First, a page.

Many disability insurance policies, especially long-term disability policies, contain offset provisions that reduce the amount of your monthly benefit if you receive income from other sources, such as Social Security disability or retirement, unemployment compensation, worker’s compensation, no-fault auto insurance, sick leave, severance pay, and others.
Click here for more information about how offset provisions can reduce your monthly benefits.
This is a term that is used in Business Overhead Expense policies. It represents the total maximum benefit payout, and is calculated by multiplying the monthly benefit by the number of months in the benefit period.
Generally speaking, “own occupation” (“own occ”) provisions state that an insured will be considered disabled if he or she is no longer able to perform the duties of his or her occupation.
In some instances, the insured’s occupation is expressly defined as a particular job or specialty—for example, a group policy intended for dentists might define occupation as meaning “dentist” or something even more specific, such as “oral surgeon.” In most cases, occupation is defined as the occupation the insured was engaging in at the time of disability—not the occupation the insured was engaged in when he or she purchased the policy. This is significant, because it means that you can alter your occupation if you stop performing certain duties, take on another occupation, or change jobs prior to filing your disability claim.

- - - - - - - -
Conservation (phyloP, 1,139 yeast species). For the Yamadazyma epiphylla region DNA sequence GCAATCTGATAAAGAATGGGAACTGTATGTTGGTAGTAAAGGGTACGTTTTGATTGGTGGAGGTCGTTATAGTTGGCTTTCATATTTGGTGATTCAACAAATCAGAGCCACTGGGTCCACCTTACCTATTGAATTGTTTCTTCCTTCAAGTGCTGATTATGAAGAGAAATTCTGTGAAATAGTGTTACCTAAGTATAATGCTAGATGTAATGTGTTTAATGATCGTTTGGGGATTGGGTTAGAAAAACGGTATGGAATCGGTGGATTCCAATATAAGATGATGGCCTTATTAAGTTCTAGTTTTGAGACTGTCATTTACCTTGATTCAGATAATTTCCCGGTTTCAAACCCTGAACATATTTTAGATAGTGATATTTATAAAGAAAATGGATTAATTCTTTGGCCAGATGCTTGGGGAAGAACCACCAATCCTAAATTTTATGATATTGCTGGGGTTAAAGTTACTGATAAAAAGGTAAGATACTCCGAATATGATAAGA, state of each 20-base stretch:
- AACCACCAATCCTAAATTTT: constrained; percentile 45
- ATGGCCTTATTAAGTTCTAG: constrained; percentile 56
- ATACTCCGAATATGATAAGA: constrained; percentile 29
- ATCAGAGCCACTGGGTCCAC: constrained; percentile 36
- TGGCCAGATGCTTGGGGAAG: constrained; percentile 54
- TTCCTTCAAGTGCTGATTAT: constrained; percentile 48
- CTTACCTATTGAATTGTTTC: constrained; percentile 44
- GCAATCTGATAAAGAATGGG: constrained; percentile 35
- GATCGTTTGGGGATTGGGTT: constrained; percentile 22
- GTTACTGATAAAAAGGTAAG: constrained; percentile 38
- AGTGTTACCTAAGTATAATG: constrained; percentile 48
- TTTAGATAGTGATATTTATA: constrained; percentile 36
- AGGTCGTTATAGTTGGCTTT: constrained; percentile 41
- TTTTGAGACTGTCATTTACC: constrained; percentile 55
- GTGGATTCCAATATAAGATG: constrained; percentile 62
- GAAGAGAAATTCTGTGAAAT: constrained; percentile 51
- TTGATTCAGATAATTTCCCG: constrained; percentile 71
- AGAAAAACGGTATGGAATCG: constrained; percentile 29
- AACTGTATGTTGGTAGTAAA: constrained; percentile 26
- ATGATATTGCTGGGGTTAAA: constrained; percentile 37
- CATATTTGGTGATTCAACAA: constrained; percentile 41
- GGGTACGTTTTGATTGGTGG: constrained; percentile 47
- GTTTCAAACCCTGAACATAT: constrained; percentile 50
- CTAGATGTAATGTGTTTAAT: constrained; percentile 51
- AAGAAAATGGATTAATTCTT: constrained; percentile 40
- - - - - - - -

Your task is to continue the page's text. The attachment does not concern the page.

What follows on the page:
Many people also think that there is only one kind of “own occupation” policy. In actuality, insurers have created several different variations of the “own occupation” provisions, so you must be sure to read your policy’s particular language carefully, even if your agent tells you that you are receiving an “own occupation” policy.
Click here for more information about the different kinds of “own occupation” provisions and how they can affect your ability to collect disability benefits.